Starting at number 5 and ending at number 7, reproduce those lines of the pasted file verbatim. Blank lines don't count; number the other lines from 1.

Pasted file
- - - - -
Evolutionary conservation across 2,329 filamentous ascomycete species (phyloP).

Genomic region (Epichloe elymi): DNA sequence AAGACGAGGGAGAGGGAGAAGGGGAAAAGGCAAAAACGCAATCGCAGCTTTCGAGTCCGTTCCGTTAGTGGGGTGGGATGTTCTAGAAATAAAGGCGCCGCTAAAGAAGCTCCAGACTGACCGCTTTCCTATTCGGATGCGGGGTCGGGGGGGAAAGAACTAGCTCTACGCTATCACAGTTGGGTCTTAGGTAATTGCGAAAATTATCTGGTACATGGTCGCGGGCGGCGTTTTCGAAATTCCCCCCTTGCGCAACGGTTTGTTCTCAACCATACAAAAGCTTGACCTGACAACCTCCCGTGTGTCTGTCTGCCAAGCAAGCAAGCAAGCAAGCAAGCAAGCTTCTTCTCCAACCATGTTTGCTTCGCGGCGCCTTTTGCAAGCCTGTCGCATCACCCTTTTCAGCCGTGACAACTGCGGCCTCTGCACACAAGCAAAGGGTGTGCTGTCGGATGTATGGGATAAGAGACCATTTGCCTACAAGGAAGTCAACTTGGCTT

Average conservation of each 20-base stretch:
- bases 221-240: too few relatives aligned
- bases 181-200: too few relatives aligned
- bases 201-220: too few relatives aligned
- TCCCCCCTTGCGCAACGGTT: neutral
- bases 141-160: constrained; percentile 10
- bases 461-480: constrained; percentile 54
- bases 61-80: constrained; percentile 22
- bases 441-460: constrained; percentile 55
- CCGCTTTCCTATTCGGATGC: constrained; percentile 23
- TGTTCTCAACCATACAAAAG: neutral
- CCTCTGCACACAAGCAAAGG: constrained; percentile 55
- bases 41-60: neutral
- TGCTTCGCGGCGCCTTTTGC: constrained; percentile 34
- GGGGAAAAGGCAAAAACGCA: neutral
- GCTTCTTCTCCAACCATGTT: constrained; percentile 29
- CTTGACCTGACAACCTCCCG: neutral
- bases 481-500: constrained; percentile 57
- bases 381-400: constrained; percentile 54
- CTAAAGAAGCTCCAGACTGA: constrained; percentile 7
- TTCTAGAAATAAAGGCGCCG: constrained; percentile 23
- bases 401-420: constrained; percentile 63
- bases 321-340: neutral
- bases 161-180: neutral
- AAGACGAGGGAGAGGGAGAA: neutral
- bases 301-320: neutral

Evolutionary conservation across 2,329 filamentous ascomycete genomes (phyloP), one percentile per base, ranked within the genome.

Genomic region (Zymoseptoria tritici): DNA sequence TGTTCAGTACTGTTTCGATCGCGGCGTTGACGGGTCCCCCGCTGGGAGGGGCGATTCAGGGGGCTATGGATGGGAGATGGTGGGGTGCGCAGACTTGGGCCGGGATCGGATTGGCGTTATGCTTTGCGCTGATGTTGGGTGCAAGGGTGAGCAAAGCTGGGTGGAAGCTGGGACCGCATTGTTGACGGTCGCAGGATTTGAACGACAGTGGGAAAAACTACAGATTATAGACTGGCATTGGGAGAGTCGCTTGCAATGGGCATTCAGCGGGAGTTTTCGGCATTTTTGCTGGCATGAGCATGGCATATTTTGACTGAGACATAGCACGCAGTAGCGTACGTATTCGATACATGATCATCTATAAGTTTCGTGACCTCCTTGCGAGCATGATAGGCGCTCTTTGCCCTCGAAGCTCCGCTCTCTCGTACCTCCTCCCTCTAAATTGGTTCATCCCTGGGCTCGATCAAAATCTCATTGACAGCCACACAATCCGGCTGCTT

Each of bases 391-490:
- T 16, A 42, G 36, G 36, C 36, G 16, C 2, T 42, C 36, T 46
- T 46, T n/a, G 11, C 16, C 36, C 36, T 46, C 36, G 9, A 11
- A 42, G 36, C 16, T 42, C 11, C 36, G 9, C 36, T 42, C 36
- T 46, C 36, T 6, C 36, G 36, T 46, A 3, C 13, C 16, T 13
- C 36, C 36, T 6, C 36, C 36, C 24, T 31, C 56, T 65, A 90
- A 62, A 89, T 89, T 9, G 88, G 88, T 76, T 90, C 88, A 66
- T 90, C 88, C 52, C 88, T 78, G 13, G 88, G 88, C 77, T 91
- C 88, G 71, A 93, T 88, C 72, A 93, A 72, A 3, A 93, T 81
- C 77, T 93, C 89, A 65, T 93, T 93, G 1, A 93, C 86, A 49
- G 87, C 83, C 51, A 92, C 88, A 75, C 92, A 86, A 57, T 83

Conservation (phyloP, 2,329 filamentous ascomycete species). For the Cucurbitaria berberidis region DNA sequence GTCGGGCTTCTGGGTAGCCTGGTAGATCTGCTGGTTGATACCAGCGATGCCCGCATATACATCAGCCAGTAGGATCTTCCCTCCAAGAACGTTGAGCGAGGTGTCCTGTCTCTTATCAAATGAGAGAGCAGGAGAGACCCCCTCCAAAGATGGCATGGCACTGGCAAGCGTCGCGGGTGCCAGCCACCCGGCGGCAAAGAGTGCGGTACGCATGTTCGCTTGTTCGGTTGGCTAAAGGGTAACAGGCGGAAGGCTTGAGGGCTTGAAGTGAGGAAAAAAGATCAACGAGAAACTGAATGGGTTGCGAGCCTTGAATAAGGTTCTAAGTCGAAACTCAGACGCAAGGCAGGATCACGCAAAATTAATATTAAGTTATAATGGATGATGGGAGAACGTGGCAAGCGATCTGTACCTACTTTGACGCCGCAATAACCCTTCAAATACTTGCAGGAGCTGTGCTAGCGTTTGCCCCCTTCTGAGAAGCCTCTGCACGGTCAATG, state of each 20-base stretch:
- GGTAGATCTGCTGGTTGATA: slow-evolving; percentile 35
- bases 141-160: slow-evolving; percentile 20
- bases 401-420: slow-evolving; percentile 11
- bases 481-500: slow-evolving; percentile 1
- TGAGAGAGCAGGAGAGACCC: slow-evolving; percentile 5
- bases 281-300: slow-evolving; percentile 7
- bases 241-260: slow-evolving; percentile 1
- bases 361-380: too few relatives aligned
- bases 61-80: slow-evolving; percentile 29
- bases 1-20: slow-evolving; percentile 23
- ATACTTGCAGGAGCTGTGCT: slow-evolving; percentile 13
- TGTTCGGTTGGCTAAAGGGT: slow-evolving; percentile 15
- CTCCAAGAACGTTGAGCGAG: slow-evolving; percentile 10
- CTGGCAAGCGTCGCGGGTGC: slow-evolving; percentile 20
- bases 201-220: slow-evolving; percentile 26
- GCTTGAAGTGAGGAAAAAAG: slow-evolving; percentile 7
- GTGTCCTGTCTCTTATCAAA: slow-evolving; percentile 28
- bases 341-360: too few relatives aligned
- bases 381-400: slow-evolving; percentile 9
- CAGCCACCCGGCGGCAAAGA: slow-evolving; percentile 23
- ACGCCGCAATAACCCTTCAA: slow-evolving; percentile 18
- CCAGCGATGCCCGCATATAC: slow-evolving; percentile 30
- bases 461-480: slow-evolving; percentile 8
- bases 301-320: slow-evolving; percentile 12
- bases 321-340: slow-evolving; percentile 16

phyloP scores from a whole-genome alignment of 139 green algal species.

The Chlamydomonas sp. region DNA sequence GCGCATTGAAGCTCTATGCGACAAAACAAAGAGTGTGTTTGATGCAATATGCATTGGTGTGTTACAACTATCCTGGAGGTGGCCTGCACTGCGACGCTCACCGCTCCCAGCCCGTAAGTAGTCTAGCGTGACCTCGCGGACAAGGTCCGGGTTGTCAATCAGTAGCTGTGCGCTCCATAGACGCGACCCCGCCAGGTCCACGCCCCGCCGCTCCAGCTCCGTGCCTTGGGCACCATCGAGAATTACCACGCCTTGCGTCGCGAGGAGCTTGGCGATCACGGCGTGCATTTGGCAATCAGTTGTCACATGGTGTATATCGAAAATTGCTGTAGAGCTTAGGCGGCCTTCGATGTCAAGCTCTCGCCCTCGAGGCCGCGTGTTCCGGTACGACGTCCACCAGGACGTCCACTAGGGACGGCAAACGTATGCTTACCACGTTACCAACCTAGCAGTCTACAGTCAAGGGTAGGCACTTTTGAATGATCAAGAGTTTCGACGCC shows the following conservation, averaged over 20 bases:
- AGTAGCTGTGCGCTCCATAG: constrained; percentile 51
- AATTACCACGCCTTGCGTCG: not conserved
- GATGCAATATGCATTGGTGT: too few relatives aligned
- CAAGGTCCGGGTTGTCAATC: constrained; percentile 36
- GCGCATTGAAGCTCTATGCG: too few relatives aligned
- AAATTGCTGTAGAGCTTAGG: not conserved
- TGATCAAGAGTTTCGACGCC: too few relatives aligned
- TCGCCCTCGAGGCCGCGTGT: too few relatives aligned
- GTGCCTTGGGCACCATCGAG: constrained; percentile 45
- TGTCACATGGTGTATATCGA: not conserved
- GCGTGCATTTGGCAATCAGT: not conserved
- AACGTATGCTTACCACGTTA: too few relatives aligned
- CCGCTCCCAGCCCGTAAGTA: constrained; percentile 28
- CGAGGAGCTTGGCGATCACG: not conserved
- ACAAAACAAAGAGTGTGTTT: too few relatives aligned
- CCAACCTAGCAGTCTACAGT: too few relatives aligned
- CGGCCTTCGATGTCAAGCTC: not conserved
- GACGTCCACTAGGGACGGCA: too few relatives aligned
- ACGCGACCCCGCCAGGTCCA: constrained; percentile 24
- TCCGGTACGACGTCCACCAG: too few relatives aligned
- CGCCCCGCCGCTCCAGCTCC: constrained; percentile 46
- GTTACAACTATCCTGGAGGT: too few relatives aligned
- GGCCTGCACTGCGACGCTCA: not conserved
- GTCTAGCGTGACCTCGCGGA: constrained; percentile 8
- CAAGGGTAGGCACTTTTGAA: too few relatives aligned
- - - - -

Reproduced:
- bases 181-200: too few relatives aligned
- bases 201-220: too few relatives aligned
- TCCCCCCTTGCGCAACGGTT: neutral